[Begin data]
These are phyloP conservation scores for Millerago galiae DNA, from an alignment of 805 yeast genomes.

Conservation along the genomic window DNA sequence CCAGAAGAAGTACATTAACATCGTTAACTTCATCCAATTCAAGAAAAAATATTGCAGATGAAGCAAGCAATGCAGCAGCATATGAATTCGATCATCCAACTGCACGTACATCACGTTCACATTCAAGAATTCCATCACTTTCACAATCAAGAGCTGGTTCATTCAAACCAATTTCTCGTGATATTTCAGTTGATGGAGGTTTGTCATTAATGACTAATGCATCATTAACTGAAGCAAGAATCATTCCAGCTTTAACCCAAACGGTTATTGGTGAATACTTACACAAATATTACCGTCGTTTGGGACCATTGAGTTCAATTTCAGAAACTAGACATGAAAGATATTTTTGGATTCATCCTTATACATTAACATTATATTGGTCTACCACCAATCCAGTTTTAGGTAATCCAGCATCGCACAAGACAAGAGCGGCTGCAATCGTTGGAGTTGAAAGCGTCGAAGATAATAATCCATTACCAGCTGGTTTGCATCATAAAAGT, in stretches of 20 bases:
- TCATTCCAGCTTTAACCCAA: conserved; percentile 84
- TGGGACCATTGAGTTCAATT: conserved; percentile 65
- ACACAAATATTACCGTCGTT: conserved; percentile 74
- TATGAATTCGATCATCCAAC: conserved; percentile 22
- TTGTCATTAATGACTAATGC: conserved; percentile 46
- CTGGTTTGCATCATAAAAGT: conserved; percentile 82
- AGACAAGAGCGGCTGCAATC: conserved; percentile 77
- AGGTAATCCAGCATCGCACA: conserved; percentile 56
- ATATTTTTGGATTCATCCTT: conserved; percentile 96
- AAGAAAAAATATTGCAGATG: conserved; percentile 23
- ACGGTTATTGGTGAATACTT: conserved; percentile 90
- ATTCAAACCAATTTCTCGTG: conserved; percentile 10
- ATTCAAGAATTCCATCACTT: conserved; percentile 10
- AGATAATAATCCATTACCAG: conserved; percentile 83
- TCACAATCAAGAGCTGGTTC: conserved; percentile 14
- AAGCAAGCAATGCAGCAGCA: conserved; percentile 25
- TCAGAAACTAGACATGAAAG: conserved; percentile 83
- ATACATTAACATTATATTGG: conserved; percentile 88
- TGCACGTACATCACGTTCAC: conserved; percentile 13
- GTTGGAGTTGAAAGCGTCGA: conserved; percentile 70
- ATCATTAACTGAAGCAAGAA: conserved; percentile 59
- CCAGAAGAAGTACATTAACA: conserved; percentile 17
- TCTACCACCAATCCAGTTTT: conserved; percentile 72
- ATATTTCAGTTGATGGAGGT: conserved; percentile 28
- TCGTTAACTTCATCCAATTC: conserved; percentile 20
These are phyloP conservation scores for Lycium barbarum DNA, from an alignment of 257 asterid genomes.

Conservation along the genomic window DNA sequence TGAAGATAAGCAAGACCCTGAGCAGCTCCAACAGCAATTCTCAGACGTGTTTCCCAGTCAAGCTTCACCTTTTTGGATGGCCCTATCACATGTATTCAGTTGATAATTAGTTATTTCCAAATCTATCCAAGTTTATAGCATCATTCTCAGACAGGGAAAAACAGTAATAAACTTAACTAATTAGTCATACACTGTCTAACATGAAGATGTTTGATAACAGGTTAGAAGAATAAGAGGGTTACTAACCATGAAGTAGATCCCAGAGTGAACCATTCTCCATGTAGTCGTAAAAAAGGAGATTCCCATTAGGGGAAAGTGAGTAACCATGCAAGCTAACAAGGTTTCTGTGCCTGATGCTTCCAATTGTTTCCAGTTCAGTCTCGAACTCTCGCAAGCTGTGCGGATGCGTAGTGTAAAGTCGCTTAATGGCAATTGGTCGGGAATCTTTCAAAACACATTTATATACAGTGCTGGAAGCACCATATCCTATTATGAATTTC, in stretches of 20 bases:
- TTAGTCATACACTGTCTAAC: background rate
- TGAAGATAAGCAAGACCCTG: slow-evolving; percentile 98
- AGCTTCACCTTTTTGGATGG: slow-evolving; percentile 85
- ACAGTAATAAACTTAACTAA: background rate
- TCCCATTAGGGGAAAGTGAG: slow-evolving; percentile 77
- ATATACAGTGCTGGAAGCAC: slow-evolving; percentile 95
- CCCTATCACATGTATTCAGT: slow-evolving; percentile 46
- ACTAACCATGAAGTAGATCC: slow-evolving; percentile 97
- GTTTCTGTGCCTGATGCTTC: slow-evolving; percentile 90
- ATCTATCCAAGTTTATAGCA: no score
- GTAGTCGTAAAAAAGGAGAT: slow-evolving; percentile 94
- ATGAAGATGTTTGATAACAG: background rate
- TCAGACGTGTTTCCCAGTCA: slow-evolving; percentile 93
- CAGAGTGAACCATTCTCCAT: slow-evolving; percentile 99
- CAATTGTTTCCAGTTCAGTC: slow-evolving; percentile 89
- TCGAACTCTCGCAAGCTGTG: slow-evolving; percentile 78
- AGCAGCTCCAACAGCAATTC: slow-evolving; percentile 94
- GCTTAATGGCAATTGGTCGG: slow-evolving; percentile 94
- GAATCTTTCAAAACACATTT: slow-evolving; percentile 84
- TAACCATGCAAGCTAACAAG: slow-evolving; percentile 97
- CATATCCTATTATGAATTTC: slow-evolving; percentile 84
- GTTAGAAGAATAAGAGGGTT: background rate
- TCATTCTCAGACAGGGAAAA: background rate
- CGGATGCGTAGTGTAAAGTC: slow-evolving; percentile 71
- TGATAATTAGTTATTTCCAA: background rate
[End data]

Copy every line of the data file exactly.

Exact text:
These are phyloP conservation scores for Millerago galiae DNA, from an alignment of 805 yeast genomes.

Conservation along the genomic window DNA sequence CCAGAAGAAGTACATTAACATCGTTAACTTCATCCAATTCAAGAAAAAATATTGCAGATGAAGCAAGCAATGCAGCAGCATATGAATTCGATCATCCAACTGCACGTACATCACGTTCACATTCAAGAATTCCATCACTTTCACAATCAAGAGCTGGTTCATTCAAACCAATTTCTCGTGATATTTCAGTTGATGGAGGTTTGTCATTAATGACTAATGCATCATTAACTGAAGCAAGAATCATTCCAGCTTTAACCCAAACGGTTATTGGTGAATACTTACACAAATATTACCGTCGTTTGGGACCATTGAGTTCAATTTCAGAAACTAGACATGAAAGATATTTTTGGATTCATCCTTATACATTAACATTATATTGGTCTACCACCAATCCAGTTTTAGGTAATCCAGCATCGCACAAGACAAGAGCGGCTGCAATCGTTGGAGTTGAAAGCGTCGAAGATAATAATCCATTACCAGCTGGTTTGCATCATAAAAGT, in stretches of 20 bases:
- TCATTCCAGCTTTAACCCAA: conserved; percentile 84
- TGGGACCATTGAGTTCAATT: conserved; percentile 65
- ACACAAATATTACCGTCGTT: conserved; percentile 74
- TATGAATTCGATCATCCAAC: conserved; percentile 22
- TTGTCATTAATGACTAATGC: conserved; percentile 46
- CTGGTTTGCATCATAAAAGT: conserved; percentile 82
- AGACAAGAGCGGCTGCAATC: conserved; percentile 77
- AGGTAATCCAGCATCGCACA: conserved; percentile 56
- ATATTTTTGGATTCATCCTT: conserved; percentile 96
- AAGAAAAAATATTGCAGATG: conserved; percentile 23
- ACGGTTATTGGTGAATACTT: conserved; percentile 90
- ATTCAAACCAATTTCTCGTG: conserved; percentile 10
- ATTCAAGAATTCCATCACTT: conserved; percentile 10
- AGATAATAATCCATTACCAG: conserved; percentile 83
- TCACAATCAAGAGCTGGTTC: conserved; percentile 14
- AAGCAAGCAATGCAGCAGCA: conserved; percentile 25
- TCAGAAACTAGACATGAAAG: conserved; percentile 83
- ATACATTAACATTATATTGG: conserved; percentile 88
- TGCACGTACATCACGTTCAC: conserved; percentile 13
- GTTGGAGTTGAAAGCGTCGA: conserved; percentile 70
- ATCATTAACTGAAGCAAGAA: conserved; percentile 59
- CCAGAAGAAGTACATTAACA: conserved; percentile 17
- TCTACCACCAATCCAGTTTT: conserved; percentile 72
- ATATTTCAGTTGATGGAGGT: conserved; percentile 28
- TCGTTAACTTCATCCAATTC: conserved; percentile 20
These are phyloP conservation scores for Lycium barbarum DNA, from an alignment of 257 asterid genomes.

Conservation along the genomic window DNA sequence TGAAGATAAGCAAGACCCTGAGCAGCTCCAACAGCAATTCTCAGACGTGTTTCCCAGTCAAGCTTCACCTTTTTGGATGGCCCTATCACATGTATTCAGTTGATAATTAGTTATTTCCAAATCTATCCAAGTTTATAGCATCATTCTCAGACAGGGAAAAACAGTAATAAACTTAACTAATTAGTCATACACTGTCTAACATGAAGATGTTTGATAACAGGTTAGAAGAATAAGAGGGTTACTAACCATGAAGTAGATCCCAGAGTGAACCATTCTCCATGTAGTCGTAAAAAAGGAGATTCCCATTAGGGGAAAGTGAGTAACCATGCAAGCTAACAAGGTTTCTGTGCCTGATGCTTCCAATTGTTTCCAGTTCAGTCTCGAACTCTCGCAAGCTGTGCGGATGCGTAGTGTAAAGTCGCTTAATGGCAATTGGTCGGGAATCTTTCAAAACACATTTATATACAGTGCTGGAAGCACCATATCCTATTATGAATTTC, in stretches of 20 bases:
- TTAGTCATACACTGTCTAAC: background rate
- TGAAGATAAGCAAGACCCTG: slow-evolving; percentile 98
- AGCTTCACCTTTTTGGATGG: slow-evolving; percentile 85
- ACAGTAATAAACTTAACTAA: background rate
- TCCCATTAGGGGAAAGTGAG: slow-evolving; percentile 77
- ATATACAGTGCTGGAAGCAC: slow-evolving; percentile 95
- CCCTATCACATGTATTCAGT: slow-evolving; percentile 46
- ACTAACCATGAAGTAGATCC: slow-evolving; percentile 97
- GTTTCTGTGCCTGATGCTTC: slow-evolving; percentile 90
- ATCTATCCAAGTTTATAGCA: no score
- GTAGTCGTAAAAAAGGAGAT: slow-evolving; percentile 94
- ATGAAGATGTTTGATAACAG: background rate
- TCAGACGTGTTTCCCAGTCA: slow-evolving; percentile 93
- CAGAGTGAACCATTCTCCAT: slow-evolving; percentile 99
- CAATTGTTTCCAGTTCAGTC: slow-evolving; percentile 89
- TCGAACTCTCGCAAGCTGTG: slow-evolving; percentile 78
- AGCAGCTCCAACAGCAATTC: slow-evolving; percentile 94
- GCTTAATGGCAATTGGTCGG: slow-evolving; percentile 94
- GAATCTTTCAAAACACATTT: slow-evolving; percentile 84
- TAACCATGCAAGCTAACAAG: slow-evolving; percentile 97
- CATATCCTATTATGAATTTC: slow-evolving; percentile 84
- GTTAGAAGAATAAGAGGGTT: background rate
- TCATTCTCAGACAGGGAAAA: background rate
- CGGATGCGTAGTGTAAAGTC: slow-evolving; percentile 71
- TGATAATTAGTTATTTCCAA: background rate